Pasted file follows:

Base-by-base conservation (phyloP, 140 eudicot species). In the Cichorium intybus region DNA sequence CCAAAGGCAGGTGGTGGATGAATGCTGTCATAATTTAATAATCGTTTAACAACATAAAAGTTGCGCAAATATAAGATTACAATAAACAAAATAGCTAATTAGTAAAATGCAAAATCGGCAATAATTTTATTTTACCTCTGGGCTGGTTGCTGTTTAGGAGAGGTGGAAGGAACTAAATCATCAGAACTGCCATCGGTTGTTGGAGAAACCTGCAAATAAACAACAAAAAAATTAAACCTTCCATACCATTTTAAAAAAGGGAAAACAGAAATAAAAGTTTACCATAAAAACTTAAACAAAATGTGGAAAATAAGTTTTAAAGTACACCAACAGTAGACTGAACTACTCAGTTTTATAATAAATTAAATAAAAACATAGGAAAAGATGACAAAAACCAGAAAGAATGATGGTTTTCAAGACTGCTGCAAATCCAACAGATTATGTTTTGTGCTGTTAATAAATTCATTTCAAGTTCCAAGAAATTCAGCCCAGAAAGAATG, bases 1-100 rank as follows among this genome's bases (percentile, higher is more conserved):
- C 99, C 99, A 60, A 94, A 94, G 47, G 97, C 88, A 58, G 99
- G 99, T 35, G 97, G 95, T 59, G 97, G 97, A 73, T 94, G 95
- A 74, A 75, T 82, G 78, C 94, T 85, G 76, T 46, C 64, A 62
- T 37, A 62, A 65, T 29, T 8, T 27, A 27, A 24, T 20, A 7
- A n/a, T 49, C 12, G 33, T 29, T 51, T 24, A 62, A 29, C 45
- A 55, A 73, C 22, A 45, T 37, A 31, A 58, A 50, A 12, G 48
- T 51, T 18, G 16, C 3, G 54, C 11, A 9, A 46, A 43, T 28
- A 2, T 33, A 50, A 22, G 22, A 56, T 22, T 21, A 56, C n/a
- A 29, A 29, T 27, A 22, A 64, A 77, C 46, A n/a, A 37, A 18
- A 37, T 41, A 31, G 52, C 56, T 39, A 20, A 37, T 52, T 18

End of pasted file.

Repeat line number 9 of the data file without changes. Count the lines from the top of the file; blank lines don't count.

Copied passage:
- A 2, T 33, A 50, A 22, G 22, A 56, T 22, T 21, A 56, C n/a